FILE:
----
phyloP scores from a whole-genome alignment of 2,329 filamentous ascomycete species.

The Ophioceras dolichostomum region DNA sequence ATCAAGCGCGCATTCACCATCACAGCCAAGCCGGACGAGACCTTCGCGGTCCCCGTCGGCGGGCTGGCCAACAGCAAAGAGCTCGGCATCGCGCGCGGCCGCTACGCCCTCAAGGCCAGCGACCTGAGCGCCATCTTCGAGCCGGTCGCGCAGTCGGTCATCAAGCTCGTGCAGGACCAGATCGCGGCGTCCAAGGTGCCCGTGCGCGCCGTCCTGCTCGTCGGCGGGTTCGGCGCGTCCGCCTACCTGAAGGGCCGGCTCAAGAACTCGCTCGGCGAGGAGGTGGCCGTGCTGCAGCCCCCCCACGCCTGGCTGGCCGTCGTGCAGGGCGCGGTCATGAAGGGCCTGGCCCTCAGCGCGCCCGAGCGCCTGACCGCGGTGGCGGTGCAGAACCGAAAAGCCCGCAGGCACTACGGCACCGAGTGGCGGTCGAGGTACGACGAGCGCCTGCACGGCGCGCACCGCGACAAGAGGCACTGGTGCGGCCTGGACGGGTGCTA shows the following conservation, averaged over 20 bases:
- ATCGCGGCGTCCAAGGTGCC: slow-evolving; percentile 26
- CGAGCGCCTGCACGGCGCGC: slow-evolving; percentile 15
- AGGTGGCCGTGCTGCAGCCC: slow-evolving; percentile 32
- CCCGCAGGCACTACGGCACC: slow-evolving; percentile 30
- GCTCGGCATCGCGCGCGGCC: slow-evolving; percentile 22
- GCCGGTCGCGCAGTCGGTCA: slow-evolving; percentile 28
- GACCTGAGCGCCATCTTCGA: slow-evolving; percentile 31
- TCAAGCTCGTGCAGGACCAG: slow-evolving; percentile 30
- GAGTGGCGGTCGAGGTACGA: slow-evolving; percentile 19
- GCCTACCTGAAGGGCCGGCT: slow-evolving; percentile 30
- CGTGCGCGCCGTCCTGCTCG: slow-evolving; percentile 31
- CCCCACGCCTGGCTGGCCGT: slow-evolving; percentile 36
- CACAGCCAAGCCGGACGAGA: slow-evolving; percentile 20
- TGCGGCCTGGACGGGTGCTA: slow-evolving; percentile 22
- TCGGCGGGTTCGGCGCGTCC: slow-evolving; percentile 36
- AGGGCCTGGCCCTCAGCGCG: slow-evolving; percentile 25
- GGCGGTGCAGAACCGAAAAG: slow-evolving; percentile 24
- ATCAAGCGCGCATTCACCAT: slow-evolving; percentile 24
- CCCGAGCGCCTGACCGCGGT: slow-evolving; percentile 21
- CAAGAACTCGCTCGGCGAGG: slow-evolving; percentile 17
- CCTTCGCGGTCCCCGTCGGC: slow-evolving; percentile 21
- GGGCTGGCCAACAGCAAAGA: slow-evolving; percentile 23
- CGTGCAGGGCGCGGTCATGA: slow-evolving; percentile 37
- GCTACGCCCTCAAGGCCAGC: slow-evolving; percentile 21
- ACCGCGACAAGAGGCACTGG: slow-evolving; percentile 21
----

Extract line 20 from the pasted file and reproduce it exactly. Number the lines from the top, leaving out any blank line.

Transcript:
- ATCAAGCGCGCATTCACCAT: slow-evolving; percentile 24